I was laid off almost exactly four weeks ago. No one who follows the media industry would have been terribly surprised by the news, particularly no one who followed my company’s progress. Unfortunately, I was in it, not following it, so the crash took me a bit by surprise.
The thing is, my colleagues and I, what we did was provide content, and in the lingo of 21st century media, content is where it’s at. We don’t write articles so much as package words in such a way as to make them palatable to audiences “across different platforms” — that is, for us at least, in print or online. We liked to think we produced original content, worthwhile content, and some days we did, for sure. We figured as long as we produced the content that our company wanted to sell to clients, we were safe. You don’t shoot the person who writes the messages, right?
Apparently you do. Who knew? So one week half the people in my office were laid off — some writers, some copy editors, and some people, like me, who did both. Six senior editors stayed on, along with national writers. Two weeks later, the newspapers that the company owns laid off even more people and a couple announced they were going to stop publishing on Sunday, and another was taking Mondays off as well. And they were setting up a central editing hub. A week after that, the six senior editors who survived the first round of layoffs were told they could take jobs in a city six hours away, or take a buyout. Almost all have wives here with good jobs, and small children. Not much of a choice. They felt horrible for us four weeks ago, now we feel horrible for them.
More importantly, I feel horrible for my industry as a whole. I’m not going to pretend that I’ve been fully engaged — by my job, or by the news itself — for my entire career but even though I didn’t feel completely fulfilled by the job I did, I believed and believe it must be done. I believe it more than my former employer, or the companies that now own my previous employer. I believe once you turn news into a commodity — which is actually what my most recent employer calls what we did, “commodity news” and pretends that there’s no need for it any more — making the way you go about producing it, and compensating those who produce it, and the very content of the content produced, answerable only to the bottom line, you’ve erased a division that’s every bit as important as the one between church and state.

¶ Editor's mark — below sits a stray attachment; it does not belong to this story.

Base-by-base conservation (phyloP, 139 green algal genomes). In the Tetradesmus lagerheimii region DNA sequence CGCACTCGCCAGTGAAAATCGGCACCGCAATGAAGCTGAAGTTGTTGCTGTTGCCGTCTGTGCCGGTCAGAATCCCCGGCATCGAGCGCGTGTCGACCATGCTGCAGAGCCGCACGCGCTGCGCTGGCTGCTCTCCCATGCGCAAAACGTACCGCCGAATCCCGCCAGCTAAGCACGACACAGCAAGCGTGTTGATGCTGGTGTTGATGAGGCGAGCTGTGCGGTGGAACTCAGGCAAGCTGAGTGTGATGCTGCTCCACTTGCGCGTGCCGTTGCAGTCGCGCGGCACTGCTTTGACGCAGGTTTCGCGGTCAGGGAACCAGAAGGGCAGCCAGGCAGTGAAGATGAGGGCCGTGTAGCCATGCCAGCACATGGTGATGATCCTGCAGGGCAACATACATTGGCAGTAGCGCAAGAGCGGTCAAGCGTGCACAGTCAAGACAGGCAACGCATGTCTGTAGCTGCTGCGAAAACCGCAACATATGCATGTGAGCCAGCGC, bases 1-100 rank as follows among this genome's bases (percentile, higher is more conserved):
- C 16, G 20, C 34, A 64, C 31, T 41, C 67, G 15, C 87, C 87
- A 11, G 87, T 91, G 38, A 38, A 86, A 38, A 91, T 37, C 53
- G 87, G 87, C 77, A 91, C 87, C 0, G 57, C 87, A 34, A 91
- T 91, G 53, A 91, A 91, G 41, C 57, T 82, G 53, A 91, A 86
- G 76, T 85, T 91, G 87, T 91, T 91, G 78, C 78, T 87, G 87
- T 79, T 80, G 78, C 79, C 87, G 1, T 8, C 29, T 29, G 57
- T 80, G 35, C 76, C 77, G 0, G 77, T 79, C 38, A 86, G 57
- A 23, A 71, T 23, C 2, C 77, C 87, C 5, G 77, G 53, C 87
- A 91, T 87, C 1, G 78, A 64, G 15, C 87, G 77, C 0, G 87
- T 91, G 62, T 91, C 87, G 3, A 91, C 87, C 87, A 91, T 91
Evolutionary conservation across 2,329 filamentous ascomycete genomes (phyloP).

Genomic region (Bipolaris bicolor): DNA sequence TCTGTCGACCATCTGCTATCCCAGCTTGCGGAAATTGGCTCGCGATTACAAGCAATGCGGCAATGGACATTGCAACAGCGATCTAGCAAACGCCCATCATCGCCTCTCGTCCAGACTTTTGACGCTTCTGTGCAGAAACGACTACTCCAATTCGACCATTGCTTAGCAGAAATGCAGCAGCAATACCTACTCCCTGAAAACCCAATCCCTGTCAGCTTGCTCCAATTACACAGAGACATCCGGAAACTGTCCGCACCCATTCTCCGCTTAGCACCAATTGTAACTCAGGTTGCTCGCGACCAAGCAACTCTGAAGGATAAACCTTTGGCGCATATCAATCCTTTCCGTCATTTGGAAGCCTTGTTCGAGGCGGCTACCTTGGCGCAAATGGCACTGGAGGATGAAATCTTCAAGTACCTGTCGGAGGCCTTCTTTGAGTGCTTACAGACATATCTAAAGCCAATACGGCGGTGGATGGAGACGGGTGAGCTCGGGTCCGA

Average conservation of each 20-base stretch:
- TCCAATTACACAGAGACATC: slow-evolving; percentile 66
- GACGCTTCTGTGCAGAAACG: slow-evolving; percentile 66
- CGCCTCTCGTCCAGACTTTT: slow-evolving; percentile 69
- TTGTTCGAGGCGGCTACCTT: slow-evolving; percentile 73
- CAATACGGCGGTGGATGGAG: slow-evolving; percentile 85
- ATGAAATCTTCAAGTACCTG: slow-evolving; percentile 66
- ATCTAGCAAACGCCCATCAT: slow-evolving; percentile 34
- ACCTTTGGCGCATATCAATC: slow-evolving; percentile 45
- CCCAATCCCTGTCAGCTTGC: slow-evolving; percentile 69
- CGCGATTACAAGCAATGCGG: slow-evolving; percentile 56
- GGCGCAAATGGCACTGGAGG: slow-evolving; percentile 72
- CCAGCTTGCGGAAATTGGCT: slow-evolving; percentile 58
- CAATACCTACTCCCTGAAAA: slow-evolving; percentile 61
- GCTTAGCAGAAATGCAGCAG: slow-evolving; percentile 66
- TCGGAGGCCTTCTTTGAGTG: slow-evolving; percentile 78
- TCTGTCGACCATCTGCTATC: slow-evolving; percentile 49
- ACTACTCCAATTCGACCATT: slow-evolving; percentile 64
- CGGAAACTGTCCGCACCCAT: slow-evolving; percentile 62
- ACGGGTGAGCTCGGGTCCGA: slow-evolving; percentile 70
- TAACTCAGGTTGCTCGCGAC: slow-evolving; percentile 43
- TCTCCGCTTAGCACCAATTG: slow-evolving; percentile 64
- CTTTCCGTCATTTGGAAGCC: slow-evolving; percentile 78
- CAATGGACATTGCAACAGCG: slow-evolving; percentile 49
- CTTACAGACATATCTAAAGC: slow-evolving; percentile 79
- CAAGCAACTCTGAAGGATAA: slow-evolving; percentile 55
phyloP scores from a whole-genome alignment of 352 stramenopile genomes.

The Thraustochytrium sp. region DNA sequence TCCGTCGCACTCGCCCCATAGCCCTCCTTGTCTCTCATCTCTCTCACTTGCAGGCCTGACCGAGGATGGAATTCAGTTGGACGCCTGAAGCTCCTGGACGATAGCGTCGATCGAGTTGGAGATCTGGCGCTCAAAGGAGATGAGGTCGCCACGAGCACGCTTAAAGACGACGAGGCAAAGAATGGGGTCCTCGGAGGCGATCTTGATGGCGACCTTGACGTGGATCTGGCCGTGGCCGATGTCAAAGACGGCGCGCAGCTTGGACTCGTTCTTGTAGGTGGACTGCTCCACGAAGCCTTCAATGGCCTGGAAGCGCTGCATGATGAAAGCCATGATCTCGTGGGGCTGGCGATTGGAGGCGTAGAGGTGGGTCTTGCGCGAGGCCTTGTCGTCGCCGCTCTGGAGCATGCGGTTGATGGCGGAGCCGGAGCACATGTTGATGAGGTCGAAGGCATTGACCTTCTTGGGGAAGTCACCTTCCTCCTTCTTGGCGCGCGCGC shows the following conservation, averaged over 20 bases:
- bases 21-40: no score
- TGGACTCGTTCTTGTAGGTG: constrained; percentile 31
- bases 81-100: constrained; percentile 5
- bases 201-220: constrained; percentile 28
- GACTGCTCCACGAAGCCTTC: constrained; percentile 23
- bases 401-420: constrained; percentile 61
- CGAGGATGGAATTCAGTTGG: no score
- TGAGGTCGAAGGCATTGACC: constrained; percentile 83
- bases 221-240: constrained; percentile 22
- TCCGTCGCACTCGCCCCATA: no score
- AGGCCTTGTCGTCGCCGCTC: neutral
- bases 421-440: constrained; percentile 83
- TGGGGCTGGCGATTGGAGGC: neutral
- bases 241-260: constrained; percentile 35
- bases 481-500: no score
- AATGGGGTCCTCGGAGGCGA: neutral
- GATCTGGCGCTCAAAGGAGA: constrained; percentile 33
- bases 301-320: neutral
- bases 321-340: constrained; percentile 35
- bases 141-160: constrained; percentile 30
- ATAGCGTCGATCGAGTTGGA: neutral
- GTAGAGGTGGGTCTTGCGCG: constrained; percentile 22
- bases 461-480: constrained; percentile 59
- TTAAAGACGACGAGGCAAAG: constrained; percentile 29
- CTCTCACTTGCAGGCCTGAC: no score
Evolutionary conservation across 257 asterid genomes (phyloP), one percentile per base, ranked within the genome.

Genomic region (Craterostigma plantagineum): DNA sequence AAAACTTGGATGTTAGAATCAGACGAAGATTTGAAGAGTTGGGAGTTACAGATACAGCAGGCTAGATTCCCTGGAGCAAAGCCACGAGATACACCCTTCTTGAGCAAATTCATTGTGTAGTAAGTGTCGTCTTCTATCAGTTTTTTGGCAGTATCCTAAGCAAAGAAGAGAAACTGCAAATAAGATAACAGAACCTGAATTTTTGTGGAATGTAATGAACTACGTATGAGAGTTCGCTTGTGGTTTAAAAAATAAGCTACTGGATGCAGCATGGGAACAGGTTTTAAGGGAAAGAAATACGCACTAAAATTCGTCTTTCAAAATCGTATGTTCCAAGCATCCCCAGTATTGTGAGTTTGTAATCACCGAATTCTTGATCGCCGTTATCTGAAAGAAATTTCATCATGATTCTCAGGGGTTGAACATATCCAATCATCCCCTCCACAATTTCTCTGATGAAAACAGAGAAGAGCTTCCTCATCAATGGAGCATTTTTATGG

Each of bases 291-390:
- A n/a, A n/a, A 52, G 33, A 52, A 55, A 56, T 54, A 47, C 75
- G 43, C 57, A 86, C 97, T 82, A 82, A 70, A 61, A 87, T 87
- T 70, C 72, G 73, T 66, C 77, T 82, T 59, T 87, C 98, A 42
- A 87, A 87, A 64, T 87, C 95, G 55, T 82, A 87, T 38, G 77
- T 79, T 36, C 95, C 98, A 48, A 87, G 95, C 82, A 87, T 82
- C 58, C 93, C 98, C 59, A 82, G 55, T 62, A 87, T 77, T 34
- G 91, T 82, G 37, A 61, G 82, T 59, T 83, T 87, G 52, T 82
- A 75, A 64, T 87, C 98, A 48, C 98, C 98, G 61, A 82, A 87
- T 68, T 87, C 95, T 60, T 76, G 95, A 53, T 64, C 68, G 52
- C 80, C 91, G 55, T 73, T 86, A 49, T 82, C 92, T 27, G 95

I’m not naive, I know news has always been a business, and news outlets have always relied on peoples’ willingness to buy the product — and then advertisers’ willingness to buy ad space — for success. And news that doesn’t turn a profit ceases to exist — there are more former newspapers than current ones, after all. But media conglomeration, I would argue, and I’m not alone, puts the owners of the means of production at a much further remove from the fruits of it than they have ever been, and the further the distance between the two the more the bottom line is strained to bridge the gap, and the less willing the owners are to fight to keep the product — and the producers — around. The current owner of my former employer had no idea what I did in that office every day. Had no idea what my office was for, didn’t know how hard we worked, producing more and more and more and more with fewer and fewer resources, and moreover didn’t care. The brain trust couldn’t sell all that content. No profit, no people. Makes me sad and makes me furious at all that wasted talent. And sick to know that all those talented people are hitting the job market at the same time as I am — a time when no one seems to quite appreciate what we do.
So welcome to my layoff. I plan to use this as an opportunity to try something new, to become re-engaged by my employment. I’m going to try not to go bankrupt. Fingers crossed!